BA, Chemistry, 1976 (Haverford College)
PhD, Pharmacology, 1982 (George Washington U)
National Center for Adaptive Neurotechnologies, Stratton VA Medical Center, Albany, NY
The primary interest of our laboratory is the study of the substrates of learning in the vertebrate nervous system. Our studies have demonstrated operant conditioning of the simplest behavior of the vertebrate CNS, the H-reflex, which is the electrical analog of the spinal stretch reflex. This conditioning induces plasticity in both the brain and the spinal cord, so that H-reflex conditioning is a good model for studying the processes underlying a learned change in behavior. It also provides the basis for a new therapeutic approach to the treatment of spasticity and other forms of abnormal reflex function. Our present goals are to define the spinal cord plasticity associated with H-reflex conditioning at physiological, anatomical, and genomic levels, and to determine how supraspinal control produces this spinal plasticity.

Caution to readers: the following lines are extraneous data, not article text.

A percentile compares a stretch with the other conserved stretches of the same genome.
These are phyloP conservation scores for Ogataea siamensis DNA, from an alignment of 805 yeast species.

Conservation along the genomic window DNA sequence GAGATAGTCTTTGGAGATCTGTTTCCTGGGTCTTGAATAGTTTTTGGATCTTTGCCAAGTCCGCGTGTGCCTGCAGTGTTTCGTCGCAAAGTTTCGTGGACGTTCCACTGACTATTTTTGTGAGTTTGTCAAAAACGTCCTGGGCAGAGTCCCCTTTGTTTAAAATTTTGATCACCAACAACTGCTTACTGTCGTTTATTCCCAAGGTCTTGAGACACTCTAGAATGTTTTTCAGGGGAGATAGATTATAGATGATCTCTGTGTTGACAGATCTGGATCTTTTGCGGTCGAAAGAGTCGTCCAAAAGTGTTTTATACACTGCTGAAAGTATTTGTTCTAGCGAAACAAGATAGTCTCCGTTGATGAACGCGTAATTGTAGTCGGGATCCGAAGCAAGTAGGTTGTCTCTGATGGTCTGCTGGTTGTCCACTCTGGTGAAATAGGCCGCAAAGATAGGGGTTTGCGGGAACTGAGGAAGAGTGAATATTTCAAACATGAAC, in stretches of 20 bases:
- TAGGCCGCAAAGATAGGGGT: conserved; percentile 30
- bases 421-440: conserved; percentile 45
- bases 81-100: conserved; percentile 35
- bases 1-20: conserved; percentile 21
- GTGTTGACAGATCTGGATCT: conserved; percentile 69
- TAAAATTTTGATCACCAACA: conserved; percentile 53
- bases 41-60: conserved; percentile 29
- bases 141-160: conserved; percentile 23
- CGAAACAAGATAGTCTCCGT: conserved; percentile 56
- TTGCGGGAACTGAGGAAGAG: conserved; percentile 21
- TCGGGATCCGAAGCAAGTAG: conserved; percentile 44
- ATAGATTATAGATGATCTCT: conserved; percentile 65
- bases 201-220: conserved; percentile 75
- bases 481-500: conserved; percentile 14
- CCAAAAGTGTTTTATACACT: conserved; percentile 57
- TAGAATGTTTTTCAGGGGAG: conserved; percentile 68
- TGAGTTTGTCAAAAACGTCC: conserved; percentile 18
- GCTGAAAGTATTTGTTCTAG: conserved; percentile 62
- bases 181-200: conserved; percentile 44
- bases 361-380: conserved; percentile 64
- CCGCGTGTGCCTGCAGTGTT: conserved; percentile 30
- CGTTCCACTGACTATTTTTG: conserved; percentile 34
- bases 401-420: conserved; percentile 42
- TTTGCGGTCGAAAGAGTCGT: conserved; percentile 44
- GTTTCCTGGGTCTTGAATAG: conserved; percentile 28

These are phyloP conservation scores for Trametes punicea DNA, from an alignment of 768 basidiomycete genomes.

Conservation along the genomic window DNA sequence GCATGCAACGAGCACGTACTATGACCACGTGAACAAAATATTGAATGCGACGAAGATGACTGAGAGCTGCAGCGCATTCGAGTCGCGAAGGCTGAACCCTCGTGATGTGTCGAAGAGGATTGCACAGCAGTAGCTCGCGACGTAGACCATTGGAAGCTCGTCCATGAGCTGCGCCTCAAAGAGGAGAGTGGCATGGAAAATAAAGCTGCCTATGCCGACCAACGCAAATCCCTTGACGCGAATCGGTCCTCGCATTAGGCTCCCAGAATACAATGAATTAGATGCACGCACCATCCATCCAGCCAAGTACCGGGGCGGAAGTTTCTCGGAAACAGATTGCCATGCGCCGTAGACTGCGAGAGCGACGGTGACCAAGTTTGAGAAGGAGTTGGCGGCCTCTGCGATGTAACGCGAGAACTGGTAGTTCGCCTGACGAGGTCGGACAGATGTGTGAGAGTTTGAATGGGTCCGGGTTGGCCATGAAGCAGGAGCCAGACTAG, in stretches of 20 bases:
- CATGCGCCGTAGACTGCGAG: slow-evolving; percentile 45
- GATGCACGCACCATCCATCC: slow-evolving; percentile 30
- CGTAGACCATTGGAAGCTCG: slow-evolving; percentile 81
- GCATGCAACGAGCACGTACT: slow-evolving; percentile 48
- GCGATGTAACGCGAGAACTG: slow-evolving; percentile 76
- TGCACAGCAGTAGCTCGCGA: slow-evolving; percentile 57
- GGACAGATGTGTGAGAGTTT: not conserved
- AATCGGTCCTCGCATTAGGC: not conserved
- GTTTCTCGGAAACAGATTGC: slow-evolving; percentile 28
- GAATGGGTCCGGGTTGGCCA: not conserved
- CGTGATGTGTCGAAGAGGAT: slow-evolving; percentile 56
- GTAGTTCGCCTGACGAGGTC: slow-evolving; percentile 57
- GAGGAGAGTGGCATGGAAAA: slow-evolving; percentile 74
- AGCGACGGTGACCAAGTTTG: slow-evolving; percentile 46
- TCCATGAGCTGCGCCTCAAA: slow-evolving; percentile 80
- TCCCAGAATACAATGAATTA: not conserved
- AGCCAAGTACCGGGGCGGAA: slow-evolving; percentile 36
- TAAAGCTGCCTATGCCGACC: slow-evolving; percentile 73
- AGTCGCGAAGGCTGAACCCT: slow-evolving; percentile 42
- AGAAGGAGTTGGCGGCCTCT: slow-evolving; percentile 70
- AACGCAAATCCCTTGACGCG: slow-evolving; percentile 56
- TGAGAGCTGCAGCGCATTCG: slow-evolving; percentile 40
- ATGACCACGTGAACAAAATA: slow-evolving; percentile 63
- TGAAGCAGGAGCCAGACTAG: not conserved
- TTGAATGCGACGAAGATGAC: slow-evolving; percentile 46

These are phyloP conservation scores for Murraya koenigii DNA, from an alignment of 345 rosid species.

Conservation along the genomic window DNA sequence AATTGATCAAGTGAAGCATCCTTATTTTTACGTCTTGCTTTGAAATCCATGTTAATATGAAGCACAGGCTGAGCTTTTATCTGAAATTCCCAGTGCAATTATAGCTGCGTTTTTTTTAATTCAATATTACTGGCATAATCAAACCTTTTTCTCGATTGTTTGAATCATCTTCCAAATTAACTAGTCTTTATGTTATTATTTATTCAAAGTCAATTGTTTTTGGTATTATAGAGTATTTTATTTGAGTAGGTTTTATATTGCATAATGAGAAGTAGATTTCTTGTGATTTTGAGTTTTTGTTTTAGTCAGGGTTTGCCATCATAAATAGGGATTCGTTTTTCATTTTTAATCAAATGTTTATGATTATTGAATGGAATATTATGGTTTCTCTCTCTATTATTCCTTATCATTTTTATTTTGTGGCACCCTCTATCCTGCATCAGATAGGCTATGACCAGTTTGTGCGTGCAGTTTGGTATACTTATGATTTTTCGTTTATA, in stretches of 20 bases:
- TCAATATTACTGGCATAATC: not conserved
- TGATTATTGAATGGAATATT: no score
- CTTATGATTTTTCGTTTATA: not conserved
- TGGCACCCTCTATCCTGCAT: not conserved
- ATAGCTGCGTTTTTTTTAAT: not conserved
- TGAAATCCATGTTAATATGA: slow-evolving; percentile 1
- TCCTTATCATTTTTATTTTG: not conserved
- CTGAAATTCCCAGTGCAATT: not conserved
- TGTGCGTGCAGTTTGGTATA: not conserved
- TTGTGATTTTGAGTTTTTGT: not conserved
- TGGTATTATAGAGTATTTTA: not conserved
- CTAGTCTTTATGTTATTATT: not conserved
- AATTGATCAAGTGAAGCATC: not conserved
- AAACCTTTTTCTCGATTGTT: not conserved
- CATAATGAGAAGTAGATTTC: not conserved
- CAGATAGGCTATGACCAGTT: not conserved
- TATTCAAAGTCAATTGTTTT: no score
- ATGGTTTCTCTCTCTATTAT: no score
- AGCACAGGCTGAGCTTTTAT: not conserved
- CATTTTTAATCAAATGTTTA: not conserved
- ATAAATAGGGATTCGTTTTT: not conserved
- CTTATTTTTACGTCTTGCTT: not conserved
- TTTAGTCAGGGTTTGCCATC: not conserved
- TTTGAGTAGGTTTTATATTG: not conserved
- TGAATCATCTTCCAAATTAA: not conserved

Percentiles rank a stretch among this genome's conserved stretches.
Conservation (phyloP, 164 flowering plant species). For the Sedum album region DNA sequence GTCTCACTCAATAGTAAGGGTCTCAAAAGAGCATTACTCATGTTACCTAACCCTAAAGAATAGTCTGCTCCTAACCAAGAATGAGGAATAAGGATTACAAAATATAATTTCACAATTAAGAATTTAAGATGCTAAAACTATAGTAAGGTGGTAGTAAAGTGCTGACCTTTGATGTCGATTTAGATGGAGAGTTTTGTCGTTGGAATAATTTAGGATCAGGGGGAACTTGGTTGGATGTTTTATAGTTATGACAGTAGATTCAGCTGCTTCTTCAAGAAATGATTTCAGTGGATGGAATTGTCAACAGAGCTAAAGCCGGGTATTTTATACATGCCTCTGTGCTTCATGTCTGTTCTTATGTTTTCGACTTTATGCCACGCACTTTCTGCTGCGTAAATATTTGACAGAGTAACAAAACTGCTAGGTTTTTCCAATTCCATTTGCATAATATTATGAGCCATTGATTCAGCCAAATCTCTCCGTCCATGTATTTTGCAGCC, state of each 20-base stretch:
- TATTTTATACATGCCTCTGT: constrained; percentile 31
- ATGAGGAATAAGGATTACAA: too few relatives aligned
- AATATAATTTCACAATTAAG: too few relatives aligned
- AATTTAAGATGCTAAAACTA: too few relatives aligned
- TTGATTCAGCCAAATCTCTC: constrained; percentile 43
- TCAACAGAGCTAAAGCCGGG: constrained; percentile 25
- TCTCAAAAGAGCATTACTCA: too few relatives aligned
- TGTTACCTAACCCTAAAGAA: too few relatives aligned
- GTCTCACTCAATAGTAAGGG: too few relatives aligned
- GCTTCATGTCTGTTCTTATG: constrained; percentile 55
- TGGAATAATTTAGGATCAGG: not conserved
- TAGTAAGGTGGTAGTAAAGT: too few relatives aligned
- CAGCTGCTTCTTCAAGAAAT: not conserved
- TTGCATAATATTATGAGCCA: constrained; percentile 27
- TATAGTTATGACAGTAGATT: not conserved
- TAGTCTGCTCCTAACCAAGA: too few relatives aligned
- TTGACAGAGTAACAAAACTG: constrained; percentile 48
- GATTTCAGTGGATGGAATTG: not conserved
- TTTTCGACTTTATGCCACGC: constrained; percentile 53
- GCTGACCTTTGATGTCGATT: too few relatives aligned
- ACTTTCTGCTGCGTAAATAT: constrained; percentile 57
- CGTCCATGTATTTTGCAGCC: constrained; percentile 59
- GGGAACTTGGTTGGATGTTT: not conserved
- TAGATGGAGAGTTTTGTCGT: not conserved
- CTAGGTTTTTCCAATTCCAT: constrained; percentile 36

- Motor control
- Spinal cord injury
- Urinary function
- Motoneuron physiology